How Americans contributed to the storming of the Bastille and better drinks in France
July is a revolting month.
That’s not meant to be a derogatory comment so much as an observation.
It’s the month Fidel Castro started his revolution in Cuba. It’s also the month the Italians revolted against Benito Mussolini and deposed him. Belarus, Venezuela, Argentina, Belgium, the Bahamas and the Maldives all broke from mother countries and became independent in July, some peacefully and some not so much. The month is named for Julius Caesar, and everyone knows what happened to him.
The most famous revolutions of July, of course, were in France, in what became quite a heady affair before it was over, and the earlier one that created the United States.
Ironically, the attempt by the American colonists to rid themselves of a king in 1776 probably would have failed if not for a king — Louis XVI of France — who, seeing an opportunity to stick one to the British, provided aid and armies to the colonists. That assistance turned the tide of the war and led to the British surrender. The document that ended the war and granted the sought-after independence was signed in France and is known as the Treaty of Paris.
Sadly, at least for royals in France, this little foray across the ocean added a staggering deficit to France’s coffers and 13 years later helped fuel the revolution there, which the Americans, showing not much gratitude to the French king, strongly supported. C’est la vie.
The beginning of that revolution, similar to July 4, is celebrated every July 14 and is known as Bastille Day.
So, maybe it should be this July, while saluting the red, white and blue, that Americans also raise a toast to the blue, white and red for the contributions that country made.
While we can thank the French for the Statue of Liberty, learning to eat snails and making Julia Child famous, we should not overlook that one of the greatest cultural exchanges in the history of these two countries is most certainly the cocktail.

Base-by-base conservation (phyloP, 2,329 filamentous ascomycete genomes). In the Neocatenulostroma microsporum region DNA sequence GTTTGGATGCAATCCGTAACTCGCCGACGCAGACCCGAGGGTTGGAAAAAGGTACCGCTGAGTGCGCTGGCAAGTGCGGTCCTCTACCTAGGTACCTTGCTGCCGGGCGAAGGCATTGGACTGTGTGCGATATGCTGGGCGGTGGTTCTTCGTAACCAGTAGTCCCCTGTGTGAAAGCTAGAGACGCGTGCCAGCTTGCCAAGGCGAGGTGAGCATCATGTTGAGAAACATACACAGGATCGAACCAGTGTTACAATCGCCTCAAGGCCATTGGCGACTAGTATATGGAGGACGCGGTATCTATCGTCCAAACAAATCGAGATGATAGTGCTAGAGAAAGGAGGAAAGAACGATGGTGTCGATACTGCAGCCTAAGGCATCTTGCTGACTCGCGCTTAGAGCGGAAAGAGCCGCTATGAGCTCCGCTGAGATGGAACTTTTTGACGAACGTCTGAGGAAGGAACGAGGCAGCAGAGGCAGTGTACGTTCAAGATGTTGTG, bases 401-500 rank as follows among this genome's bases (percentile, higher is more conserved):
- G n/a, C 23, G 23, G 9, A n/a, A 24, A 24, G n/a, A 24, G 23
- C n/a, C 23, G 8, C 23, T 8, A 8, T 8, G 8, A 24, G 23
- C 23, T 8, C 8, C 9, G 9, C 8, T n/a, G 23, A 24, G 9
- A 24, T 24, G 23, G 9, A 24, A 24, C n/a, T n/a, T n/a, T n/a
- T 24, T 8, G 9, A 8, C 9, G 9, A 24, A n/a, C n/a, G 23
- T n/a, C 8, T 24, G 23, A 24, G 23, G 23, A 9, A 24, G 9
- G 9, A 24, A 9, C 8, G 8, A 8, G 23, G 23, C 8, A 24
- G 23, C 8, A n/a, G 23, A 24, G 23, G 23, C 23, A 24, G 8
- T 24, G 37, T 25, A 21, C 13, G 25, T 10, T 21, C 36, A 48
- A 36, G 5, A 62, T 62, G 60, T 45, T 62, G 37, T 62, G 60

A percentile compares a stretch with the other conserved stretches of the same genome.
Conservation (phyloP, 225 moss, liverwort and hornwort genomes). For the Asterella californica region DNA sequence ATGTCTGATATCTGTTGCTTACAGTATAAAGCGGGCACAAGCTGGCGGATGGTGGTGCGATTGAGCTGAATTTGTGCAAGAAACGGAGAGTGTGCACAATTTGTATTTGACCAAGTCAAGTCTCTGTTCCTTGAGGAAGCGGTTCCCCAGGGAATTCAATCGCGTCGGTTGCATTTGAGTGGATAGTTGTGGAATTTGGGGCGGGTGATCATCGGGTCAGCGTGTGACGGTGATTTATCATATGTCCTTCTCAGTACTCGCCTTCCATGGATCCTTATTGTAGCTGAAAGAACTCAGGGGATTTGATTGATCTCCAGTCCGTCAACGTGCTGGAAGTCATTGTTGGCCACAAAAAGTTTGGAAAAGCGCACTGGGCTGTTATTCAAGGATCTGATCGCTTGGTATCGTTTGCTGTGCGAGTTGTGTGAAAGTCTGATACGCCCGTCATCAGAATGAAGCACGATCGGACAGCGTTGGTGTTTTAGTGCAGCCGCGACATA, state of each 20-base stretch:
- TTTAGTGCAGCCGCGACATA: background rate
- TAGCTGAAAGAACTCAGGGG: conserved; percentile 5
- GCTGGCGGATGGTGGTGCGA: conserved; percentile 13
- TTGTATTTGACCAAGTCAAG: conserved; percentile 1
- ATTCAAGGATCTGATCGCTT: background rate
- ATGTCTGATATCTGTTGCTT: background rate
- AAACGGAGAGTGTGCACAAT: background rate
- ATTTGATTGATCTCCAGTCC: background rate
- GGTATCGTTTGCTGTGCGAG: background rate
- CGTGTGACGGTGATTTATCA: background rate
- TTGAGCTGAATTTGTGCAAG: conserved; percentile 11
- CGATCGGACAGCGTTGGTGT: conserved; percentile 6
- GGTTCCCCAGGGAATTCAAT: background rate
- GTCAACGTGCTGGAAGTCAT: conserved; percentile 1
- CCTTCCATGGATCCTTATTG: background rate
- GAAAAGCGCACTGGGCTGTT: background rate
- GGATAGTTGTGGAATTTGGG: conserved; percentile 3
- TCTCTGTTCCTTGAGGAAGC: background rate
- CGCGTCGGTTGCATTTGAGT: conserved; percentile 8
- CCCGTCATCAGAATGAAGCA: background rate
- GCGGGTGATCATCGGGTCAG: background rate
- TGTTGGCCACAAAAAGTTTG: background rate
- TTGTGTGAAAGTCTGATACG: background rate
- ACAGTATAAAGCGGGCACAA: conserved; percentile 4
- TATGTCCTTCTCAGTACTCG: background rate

Cocktails as we know them came late to France. During the 1890s and the high-kicking zenith of places like the Moulin Rouge, patrons were being introduced to various mixtures of beverages made with brandies, wines and particularly absinthe. One famous cocktail from the period is French artist Henri de Toulouse-Lautrec’s Tremblement de Terre, a violent combination of cognac and absinthe, which at the time was about 72 percent alcohol. Tremblement de Terre translates to “The Earthquake.”
The original recipe was three parts cognac mixed with three parts absinthe, which had become a base alcohol for many drinks. Later, as chilled drinks came into vogue, the mixture was shaken with ice and strained into a glass.
The heyday of French cocktails, however, began with the arrival of American troops in World War I and then went full flower during the years of Prohibition in the United States. There’s the famed Sidecar, for one. The creator, a bartender at Harry’s New York Bar in Paris, made it at the request of a U.S. Army captain in Paris during World War I. This drink of brandy, orange-flavored Cointreau and fresh lemon juice was named after a motorcycle sidecar in which the officer arrived and departed the bar.
One of the most famous and most delicious cocktails to come from this period is called the French 75.